Anthony Perkins reinhabits his most famous role as if he’s slipping on his favorite, most comfortable, worn-in pair of jeans. His Norman is sympathetic, vulnerable and charming and we really want to see him succeed. However, some things just aren’t meant to be, and that gives Perkins’ a chance to show yet another facet in his bravado performance.

Hitch would be proud.

3) Evil Dead II

Erroneously considered by many as a bigger budgeted remake of the first, Evil Dead II is indeed a continuation, with the first bit serving as a newly-shot, CliffsNotes version of the first film. Director Sam Raimi didn’t have the rights to reuse any actual footage, so in the interest of brevity, Raimi decided to ret-con things a bit (actually a lot). And so we see Ash taking the wheel of the Delta 88, driving his girl Linda and Linda only to the infamous cabin in the woods. Scott, Cheryl and Shelly, compatriots from the first film, are nowhere to be found. Now it’s Ash who finds the tape and the Necronomicon, not Scotty. Ash is the hero right from the get go. Evil Dead II is a different film from its progenitor, but granted, a lot of it does play like The Evil Dead on steroids. And speaking of steroids, take a look at Ash!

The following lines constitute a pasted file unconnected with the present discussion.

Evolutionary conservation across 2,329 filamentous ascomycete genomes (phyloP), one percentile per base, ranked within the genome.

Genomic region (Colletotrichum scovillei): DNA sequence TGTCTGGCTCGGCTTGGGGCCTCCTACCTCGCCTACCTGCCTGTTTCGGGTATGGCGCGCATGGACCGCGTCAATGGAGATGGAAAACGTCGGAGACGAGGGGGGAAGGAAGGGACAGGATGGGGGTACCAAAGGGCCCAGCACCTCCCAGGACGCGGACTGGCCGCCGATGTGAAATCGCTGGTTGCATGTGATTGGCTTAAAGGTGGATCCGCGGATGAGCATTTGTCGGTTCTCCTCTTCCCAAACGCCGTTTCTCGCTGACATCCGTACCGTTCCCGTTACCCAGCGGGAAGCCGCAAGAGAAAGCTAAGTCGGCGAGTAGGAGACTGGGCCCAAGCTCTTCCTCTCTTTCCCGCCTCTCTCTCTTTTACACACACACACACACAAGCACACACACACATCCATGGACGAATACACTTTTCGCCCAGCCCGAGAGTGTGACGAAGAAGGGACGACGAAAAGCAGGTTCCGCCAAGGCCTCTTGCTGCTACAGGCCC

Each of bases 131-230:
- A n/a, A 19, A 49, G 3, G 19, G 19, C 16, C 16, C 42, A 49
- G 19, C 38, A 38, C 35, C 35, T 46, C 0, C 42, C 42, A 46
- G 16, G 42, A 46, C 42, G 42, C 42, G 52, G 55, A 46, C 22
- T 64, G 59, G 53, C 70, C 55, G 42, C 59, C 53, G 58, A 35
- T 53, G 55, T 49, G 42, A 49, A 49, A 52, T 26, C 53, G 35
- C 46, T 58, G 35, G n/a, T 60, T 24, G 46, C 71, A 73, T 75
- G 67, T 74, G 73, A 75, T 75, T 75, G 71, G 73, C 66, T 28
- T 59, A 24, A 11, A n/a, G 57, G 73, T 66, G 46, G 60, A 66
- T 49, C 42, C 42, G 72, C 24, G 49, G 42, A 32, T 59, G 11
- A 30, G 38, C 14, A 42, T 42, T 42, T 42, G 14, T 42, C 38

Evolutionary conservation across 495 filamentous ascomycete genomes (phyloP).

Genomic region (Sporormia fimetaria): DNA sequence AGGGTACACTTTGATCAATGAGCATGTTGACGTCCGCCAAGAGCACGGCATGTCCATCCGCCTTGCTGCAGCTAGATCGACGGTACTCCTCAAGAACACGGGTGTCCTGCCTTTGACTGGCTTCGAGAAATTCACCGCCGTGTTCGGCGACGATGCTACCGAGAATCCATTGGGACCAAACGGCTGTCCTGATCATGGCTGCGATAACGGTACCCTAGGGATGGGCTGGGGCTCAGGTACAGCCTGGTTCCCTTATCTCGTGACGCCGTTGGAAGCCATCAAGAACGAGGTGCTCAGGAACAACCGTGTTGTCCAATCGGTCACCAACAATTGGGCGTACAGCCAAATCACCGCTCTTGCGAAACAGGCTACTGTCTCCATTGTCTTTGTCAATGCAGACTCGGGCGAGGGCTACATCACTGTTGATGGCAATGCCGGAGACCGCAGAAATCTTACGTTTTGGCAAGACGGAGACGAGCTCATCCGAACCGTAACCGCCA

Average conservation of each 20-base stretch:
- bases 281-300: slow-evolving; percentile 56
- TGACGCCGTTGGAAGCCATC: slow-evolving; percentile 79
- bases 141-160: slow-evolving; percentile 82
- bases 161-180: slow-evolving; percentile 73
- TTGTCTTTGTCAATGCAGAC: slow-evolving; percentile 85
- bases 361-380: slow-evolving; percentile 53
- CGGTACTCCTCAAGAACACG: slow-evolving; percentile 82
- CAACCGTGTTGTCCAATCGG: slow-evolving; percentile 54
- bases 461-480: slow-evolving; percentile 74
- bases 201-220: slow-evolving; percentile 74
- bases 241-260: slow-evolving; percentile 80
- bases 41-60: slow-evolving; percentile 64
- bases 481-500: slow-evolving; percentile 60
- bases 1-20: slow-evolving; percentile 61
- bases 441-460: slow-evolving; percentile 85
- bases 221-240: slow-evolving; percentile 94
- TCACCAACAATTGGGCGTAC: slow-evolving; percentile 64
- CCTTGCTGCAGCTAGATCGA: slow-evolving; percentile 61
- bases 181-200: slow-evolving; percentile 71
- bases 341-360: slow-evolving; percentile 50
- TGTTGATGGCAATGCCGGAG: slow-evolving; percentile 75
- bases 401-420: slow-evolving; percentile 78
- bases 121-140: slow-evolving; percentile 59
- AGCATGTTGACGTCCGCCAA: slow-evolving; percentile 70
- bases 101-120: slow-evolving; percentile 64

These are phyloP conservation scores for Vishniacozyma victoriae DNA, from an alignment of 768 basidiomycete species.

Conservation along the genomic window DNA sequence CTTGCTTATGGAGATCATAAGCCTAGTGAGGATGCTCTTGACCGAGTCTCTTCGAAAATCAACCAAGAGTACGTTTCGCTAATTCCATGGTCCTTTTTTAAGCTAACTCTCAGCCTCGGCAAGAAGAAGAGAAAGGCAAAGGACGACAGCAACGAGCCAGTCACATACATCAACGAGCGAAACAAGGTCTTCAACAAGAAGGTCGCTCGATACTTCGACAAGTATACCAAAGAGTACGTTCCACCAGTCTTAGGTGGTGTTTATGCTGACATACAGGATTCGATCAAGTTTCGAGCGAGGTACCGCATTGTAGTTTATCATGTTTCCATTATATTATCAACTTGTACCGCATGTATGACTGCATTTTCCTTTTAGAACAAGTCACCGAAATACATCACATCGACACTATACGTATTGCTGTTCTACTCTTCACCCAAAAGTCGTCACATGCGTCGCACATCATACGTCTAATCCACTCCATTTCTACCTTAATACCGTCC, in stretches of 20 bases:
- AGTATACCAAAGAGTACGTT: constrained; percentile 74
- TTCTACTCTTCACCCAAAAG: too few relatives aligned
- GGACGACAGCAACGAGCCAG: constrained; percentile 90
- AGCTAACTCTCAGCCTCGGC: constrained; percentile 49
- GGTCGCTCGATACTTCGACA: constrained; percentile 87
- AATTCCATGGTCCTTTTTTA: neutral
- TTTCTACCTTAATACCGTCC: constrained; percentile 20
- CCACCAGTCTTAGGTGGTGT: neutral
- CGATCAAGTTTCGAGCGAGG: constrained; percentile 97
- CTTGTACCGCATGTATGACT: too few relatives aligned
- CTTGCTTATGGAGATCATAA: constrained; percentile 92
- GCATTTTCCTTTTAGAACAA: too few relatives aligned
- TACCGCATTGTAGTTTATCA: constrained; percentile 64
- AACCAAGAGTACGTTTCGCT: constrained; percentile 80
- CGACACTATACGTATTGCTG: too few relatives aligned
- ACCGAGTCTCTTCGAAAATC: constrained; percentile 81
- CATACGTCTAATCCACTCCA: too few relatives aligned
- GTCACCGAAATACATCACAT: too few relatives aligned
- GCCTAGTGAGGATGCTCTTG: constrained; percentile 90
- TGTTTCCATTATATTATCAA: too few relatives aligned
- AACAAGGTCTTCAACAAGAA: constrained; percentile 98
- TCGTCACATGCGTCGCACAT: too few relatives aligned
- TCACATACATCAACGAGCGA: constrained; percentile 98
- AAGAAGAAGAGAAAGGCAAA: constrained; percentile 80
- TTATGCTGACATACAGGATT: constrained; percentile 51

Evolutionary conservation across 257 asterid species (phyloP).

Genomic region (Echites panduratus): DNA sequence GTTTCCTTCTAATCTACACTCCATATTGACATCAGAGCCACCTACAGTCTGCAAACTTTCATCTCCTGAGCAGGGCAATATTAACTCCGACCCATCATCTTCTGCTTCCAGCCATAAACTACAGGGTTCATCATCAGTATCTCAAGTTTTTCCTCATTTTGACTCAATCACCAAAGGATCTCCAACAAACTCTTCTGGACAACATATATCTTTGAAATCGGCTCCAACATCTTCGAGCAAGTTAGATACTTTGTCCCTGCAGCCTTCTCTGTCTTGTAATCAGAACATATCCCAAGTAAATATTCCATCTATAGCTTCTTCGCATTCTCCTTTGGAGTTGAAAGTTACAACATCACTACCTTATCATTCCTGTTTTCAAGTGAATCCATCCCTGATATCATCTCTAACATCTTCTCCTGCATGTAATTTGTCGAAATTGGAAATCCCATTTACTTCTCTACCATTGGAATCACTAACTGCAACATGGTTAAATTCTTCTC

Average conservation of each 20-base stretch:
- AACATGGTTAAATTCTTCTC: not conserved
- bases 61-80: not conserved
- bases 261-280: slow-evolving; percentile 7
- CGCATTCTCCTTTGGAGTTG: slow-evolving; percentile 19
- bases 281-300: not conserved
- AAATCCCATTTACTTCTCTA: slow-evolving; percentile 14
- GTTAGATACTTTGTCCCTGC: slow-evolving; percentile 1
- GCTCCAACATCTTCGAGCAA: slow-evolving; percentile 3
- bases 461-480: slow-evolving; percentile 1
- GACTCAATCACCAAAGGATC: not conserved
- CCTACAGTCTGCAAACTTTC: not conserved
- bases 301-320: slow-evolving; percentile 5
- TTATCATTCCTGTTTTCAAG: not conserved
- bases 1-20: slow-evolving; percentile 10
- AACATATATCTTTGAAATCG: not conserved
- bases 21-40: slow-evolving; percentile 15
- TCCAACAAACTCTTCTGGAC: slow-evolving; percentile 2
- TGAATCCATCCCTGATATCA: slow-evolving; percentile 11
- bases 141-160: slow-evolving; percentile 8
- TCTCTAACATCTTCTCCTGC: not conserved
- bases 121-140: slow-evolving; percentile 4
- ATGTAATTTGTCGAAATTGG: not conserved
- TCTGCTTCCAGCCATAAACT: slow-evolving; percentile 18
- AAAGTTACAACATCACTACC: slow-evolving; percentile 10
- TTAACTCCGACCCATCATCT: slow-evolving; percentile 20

Like the guy in those old comic book ads who got sand kicked in his face at the beach, then takes a weight-lifting course and returns as a slab of man meat looking for vengeance, Ash Mach 2 is lean, mean, ripped and ready for action. In Bruce Campbell’s indispensable autobiography If Chins Could Kill, Campbell writes that “Evil Dead II required my character, Ash, to grow from “cowardly wimp” to “leader of men. [I had to create] a sturdy physique that would work in harmony with the hero-in-a-torn-shirt concept.” The slapstick lunacy that the series is known for begins in this installment, and it’s in Evil Dead II that the Ash character coalesces into the rapscallion hero we all know and love: the one who sends Deadites back to hell with extreme prejudice and a perfect one-liner. It’s here where we first get the sawed-off shotgun, the chainsaw in place of a hand, and the metamorphosis of a protagonist from a bit of a pansy into the grooviest hero in all of horror.